In his 18 years as a participant at European Union summits, Jean-Claude Juncker has witnessed a battle or two. But never in his dreams would he become the focal point of a showdown between Germany and Britain.
On the one side in the battle over the former prime minister of Luxembourg stands a very broad coalition in Germany that includes politicians and media running the full spectrum, from left to right. This unusual alliance is demanding that the victor in the elections for European Parliament be appointed as the next president of the European Commission, the EU's powerful executive.
On the other side stands a no less determined British public, which considers a man who is the Brussels insider incarnate to be completely out of the question. The very idea that Juncker was elected by European voters is, to them, laughable.
British Prime Minister David Cameron is actively seeking supporters among the 28 leaders of the EU member states to block Juncker's appointment in the European Council. Last week, Cameron declared to fellow leaders that if Juncker, a federalist, is appointed Commission president, the chances would increase that the British people would vote to leave in a planned 2017 referendum on EU membership.
That is a common opinion in the United Kingdom, but it appears that Cameron has underestimated the effect his words would have. The threat could in fact ultimately cost him a decisive ally: Angela Merkel. For days now, furious politicians and the editorial pages of newspapers have called on Merkel to not put up with this "blackmail." Merkel feels forced to repeatedly ensure her support for Juncker, as she did again in parliament on Wednesday in an address in which she also reaffirmed her committment to Britain staying in the EU.
The German public's suddenly passionate enthusiasm for Juncker caught Cameron off guard. How, his strategists are asking, could the country Britain views as its most important partner when it comes to EU reforms, have fallen for this representative of the status quo?
The fact that even the tabloid Bild has thrown its impassioned support behind Juncker was a "real shock," said Mats Persson, the director of the Open Europe think tank. He says the debate in Germany has developed in ways that are very unfavorable to Cameron.
The British government emphasizes that the country isn't alone, noting that Sweden, Hungary and the Netherlands also want to prevent Juncker from becoming Commission president. But that wouldn't be enough to establish a blocking minority in the European Council. If a vote were to be held, the Juncker faction would likely win.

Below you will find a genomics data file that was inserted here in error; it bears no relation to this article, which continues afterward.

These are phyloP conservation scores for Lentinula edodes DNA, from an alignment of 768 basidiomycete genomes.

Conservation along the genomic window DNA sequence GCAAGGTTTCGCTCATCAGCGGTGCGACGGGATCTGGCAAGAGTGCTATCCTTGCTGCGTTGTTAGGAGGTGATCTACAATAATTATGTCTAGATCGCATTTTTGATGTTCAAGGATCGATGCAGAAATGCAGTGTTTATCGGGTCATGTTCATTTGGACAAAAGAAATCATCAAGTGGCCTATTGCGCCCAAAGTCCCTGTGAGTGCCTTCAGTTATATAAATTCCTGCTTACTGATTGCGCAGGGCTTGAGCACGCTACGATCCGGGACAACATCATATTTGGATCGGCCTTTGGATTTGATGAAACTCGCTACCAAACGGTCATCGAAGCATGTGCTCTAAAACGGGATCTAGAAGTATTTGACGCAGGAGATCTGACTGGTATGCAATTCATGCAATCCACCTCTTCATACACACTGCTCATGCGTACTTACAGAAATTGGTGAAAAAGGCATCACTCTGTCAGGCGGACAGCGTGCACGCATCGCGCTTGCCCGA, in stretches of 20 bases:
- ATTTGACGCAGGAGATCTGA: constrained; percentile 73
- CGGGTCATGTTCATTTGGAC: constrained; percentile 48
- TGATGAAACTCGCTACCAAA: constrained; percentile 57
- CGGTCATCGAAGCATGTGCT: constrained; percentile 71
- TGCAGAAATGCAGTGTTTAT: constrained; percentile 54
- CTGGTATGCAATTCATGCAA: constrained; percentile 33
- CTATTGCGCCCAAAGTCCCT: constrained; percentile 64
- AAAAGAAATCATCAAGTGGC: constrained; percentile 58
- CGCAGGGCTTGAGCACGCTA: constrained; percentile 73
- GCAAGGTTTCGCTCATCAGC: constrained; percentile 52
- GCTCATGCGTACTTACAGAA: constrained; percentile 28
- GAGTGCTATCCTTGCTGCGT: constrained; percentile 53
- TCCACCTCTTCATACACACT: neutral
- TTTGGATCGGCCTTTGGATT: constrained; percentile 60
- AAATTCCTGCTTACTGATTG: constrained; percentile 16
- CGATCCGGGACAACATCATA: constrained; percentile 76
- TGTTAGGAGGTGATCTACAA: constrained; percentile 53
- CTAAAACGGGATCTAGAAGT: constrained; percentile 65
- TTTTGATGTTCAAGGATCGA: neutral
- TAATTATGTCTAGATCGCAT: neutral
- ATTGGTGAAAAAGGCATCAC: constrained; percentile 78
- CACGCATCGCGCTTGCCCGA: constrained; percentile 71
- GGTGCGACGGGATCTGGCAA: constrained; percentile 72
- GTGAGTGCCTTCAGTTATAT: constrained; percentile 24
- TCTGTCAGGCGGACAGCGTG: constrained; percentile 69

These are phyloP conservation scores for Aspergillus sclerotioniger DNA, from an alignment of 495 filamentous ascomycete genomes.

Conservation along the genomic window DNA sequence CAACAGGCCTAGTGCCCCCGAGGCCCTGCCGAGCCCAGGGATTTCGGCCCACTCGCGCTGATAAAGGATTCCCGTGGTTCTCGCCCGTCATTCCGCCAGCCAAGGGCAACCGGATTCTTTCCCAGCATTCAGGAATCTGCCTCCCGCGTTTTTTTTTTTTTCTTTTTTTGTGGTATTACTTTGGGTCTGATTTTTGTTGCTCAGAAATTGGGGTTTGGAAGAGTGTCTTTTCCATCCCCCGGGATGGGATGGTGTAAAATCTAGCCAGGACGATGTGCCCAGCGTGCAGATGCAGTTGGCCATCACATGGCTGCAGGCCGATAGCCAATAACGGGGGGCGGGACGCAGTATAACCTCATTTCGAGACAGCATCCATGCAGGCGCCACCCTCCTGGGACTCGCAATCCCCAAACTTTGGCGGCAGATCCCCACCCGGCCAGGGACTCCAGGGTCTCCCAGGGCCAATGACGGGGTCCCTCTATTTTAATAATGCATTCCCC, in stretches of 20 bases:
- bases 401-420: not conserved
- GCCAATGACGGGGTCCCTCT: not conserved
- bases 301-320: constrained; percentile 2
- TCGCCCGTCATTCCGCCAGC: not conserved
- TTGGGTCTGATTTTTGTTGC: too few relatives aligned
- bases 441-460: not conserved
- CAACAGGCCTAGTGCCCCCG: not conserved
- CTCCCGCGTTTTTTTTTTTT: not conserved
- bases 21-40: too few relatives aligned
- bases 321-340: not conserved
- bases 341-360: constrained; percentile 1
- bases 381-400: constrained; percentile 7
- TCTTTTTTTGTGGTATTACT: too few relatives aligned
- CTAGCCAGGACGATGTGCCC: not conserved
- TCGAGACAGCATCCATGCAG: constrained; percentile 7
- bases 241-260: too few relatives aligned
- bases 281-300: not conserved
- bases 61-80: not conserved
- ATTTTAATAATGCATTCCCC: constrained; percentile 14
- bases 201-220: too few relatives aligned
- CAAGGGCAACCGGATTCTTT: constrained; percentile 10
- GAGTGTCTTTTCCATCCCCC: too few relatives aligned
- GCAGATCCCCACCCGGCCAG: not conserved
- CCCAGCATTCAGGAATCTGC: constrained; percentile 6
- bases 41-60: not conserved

Merkel Wouldn't Risk Personal Defeat for Cameron
Merkel could tip the balance against Juncker, and in the immediate wake of the election, she seemed willing. But after the intense debate of recent days, ditching Juncker would now be seen as kowtowing to the Brits. As much as she would like to protect Cameron from a loss of face, she would probably not do so if it meant a personal defeat for her.
As such, it very much looks like Cameron has backed himself into a corner, left with no leverage to convince Merkel to change course. Tory members of the European Parliament have, to be sure, threatened to invite Germany's euro-skeptic AFD party to join their group in European Parliament should Merkel stick with Juncker. Cameron famously withdrew his party from the center-right European People's Party, of which Merkels Christian Democrats are members, five years ago to appease his Tories' EU-skeptic wing in a move that deeply angered the German chancellor.
But Cameron likely has little interest in magnifying the already significant differences between his party and Merkel's Christian Democratic Union. In the long term, he is dependent on Merkel's help should he move ahead with plans to renegotiate Britain's position in the EU.
Even the threat to leave the EU looks hollow upon further inspection. There is no doubt that installing Juncker as Commission president would be wind in the sails of EU opponents in the country. "Those who are in favor of leaving the EU are praying that Juncker will be named," Charles Grant of the Centre for European Reform told the German daily Frankfurter Allgemeine Zeitung. Gideon Rachman, columnist for the Financial Times, wrote that the idea that the native of Luxembourg could become Commission president "evokes a strange, irrational rage in the British."
But that could also be said of José Manuel Barroso or Herman Van Rompuy. The probability that a new face in Brussels could even minimally influence British attitudes toward the EU is very low. Indeed, the majority likely doesn't care at all who becomes EU Commission president. It is hard to imagine the result of the referendum being influenced by this at all.
Some EU veterans believe Cameron's categorical opposition to Juncker to be a significant tactical error, with many saying that he misinterpreted the situation in Brussels. "If I were Mr. Cameron, I would go to Juncker and say: These are my conditions," says Richard Corbett, a Labour Party member who was just elected to the European Parliament and who previously was EU Council President Herman Van Rompuy's chief of staff. In his view, Juncker could adopt a reform mandate by the Council. If Cameron wanted.